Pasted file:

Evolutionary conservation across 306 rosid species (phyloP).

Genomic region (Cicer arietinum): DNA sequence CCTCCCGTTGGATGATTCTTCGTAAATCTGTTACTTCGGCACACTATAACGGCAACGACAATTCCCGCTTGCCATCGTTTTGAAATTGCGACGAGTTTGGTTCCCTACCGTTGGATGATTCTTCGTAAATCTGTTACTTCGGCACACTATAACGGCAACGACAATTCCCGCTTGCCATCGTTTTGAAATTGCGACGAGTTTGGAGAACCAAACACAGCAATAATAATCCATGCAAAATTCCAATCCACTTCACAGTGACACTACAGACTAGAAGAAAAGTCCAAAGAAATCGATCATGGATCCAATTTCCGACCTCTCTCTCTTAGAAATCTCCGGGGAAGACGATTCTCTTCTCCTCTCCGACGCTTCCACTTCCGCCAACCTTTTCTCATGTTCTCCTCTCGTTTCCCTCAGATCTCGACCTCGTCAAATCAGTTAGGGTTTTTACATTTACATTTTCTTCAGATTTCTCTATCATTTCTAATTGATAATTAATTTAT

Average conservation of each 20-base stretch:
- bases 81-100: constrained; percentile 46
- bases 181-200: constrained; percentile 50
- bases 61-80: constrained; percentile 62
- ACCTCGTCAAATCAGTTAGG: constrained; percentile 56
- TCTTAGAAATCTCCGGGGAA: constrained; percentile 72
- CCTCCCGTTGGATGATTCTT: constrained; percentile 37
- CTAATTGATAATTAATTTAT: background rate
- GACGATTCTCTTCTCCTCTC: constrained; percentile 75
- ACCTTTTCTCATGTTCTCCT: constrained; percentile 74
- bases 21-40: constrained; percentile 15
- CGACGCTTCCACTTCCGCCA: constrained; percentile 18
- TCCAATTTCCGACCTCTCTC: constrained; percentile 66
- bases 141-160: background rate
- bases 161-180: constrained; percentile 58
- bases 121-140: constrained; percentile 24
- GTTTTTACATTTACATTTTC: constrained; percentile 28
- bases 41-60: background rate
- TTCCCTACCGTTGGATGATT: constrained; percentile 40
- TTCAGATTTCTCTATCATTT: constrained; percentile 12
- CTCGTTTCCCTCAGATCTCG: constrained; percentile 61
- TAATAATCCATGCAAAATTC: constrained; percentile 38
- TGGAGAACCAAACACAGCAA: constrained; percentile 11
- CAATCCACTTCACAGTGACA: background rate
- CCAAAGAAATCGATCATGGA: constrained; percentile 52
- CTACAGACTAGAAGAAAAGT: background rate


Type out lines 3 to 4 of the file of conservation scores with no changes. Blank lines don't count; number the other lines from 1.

Average conservation of each 20-base stretch:
- bases 81-100: constrained; percentile 46